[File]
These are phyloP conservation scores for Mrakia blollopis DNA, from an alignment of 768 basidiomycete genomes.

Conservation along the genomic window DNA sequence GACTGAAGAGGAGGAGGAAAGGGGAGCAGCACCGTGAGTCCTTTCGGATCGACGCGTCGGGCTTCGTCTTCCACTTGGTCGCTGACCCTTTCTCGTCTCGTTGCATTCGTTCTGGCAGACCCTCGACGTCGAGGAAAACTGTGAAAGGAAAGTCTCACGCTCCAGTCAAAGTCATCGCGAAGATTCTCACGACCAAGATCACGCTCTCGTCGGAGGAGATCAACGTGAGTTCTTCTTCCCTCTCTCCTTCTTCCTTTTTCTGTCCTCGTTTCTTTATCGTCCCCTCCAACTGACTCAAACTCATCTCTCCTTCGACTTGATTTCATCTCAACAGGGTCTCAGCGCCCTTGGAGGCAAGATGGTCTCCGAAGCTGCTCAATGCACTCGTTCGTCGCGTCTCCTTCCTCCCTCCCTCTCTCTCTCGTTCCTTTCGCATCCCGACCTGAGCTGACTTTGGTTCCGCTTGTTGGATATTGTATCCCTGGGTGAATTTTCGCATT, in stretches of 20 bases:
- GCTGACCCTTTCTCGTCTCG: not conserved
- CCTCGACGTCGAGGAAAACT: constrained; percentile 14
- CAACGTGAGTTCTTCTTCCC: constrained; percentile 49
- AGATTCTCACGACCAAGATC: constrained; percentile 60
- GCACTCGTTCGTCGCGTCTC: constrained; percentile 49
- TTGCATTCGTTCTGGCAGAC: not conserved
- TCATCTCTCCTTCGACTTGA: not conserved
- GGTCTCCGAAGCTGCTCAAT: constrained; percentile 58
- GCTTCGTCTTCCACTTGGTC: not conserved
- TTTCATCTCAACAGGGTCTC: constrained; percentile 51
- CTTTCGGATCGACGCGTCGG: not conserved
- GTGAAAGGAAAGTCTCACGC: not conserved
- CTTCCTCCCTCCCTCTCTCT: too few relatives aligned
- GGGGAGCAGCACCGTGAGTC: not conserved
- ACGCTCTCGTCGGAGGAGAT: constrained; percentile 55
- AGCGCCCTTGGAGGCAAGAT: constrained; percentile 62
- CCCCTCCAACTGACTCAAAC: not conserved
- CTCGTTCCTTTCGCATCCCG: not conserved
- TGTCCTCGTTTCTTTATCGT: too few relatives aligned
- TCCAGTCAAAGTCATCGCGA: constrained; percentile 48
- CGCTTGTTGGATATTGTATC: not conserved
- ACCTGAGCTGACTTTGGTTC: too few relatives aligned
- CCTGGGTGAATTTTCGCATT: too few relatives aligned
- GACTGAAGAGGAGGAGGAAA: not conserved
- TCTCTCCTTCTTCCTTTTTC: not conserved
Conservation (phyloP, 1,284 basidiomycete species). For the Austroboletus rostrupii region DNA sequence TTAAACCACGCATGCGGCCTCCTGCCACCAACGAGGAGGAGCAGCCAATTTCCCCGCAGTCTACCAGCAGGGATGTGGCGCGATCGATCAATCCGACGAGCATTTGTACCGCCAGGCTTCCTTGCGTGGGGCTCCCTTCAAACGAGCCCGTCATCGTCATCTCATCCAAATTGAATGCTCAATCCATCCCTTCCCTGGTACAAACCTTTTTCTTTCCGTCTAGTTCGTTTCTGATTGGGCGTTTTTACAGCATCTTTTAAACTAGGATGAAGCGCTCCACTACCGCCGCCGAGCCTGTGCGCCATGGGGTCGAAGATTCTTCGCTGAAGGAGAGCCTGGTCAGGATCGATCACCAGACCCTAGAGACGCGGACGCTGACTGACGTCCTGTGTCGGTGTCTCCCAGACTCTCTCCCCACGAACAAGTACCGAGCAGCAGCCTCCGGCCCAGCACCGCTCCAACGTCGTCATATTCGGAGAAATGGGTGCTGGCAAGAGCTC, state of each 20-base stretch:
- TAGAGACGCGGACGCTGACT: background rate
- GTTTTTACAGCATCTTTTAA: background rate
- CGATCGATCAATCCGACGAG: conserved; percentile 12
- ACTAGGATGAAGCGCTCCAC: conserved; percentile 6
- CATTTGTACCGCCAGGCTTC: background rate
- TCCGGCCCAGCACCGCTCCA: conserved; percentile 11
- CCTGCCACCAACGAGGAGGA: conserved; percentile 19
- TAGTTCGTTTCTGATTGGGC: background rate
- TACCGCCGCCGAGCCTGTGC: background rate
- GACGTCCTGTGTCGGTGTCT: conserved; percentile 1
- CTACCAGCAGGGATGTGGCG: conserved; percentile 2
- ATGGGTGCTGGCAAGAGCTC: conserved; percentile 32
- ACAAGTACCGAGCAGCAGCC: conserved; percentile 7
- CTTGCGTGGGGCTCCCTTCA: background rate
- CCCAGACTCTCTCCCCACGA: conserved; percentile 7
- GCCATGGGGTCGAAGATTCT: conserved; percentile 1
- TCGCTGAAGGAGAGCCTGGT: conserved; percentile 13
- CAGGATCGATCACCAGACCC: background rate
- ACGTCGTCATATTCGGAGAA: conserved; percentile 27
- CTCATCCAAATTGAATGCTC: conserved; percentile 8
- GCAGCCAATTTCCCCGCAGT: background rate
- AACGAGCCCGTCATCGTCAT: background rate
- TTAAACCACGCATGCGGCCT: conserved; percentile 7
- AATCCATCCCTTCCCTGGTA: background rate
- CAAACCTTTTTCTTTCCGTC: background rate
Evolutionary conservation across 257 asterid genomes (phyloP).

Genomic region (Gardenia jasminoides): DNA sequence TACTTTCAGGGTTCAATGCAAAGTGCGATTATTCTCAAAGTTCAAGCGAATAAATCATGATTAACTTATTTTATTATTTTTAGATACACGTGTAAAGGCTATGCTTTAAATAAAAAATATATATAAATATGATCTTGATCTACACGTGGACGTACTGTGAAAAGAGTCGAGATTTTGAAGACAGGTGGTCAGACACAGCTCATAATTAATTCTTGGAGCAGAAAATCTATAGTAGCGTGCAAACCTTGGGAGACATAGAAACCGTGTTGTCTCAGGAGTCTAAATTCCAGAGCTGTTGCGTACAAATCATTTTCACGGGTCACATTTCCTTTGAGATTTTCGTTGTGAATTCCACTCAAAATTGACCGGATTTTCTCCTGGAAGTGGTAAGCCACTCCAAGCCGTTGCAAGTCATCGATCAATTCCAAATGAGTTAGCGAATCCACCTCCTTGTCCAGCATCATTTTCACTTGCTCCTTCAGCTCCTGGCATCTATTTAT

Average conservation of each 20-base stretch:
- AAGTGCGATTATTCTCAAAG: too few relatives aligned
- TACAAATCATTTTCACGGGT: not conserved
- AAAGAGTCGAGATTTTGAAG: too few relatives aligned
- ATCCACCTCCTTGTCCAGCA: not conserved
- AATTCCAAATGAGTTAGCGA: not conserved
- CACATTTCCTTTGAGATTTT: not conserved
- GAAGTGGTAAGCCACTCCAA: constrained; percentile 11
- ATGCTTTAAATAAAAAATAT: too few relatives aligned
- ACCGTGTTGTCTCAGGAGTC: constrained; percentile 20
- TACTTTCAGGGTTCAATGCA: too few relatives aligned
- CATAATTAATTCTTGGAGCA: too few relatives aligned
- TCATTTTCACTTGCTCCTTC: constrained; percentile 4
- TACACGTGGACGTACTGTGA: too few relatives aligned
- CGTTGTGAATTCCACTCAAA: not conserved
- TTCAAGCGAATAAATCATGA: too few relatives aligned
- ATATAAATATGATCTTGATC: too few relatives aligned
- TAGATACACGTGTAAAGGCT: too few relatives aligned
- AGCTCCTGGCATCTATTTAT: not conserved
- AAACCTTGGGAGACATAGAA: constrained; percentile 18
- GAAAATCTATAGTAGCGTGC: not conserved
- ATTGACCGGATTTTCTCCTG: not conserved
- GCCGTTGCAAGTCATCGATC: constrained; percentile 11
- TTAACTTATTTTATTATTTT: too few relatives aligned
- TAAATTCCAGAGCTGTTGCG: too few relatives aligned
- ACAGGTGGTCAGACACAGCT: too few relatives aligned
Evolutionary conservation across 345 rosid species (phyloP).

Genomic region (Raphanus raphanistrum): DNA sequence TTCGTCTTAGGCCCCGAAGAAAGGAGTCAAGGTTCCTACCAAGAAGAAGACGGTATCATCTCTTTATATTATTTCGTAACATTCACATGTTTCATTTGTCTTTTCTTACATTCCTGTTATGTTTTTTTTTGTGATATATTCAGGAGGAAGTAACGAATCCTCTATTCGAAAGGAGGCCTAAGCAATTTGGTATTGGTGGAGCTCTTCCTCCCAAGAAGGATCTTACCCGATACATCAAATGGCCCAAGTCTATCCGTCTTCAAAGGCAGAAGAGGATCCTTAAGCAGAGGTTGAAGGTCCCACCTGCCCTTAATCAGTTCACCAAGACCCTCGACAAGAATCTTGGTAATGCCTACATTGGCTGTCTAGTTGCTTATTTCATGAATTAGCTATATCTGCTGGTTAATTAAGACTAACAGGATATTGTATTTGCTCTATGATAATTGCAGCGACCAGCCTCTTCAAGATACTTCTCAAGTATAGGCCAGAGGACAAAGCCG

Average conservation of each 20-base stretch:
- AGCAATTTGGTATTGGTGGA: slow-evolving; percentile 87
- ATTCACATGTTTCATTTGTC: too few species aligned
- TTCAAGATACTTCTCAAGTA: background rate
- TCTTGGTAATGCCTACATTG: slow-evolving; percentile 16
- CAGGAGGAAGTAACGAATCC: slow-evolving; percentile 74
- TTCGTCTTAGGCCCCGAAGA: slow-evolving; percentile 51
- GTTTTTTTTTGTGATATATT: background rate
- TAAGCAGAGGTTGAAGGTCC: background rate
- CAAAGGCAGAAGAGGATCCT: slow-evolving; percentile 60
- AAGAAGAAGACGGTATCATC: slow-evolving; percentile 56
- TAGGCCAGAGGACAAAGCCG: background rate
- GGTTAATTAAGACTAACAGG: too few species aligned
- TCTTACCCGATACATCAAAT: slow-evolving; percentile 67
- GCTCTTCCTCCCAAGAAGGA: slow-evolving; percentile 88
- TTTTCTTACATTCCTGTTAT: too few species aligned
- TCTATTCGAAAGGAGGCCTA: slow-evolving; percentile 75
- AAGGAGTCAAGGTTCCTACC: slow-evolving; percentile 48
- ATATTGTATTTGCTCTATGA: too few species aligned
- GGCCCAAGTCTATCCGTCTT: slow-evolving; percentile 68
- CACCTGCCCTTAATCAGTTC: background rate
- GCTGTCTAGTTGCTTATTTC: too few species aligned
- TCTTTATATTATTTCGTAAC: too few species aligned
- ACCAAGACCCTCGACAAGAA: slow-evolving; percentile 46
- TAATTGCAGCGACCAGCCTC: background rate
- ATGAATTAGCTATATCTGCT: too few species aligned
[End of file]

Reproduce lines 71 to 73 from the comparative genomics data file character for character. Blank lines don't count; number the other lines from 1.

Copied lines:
- TTCAAGCGAATAAATCATGA: too few relatives aligned
- ATATAAATATGATCTTGATC: too few relatives aligned
- TAGATACACGTGTAAAGGCT: too few relatives aligned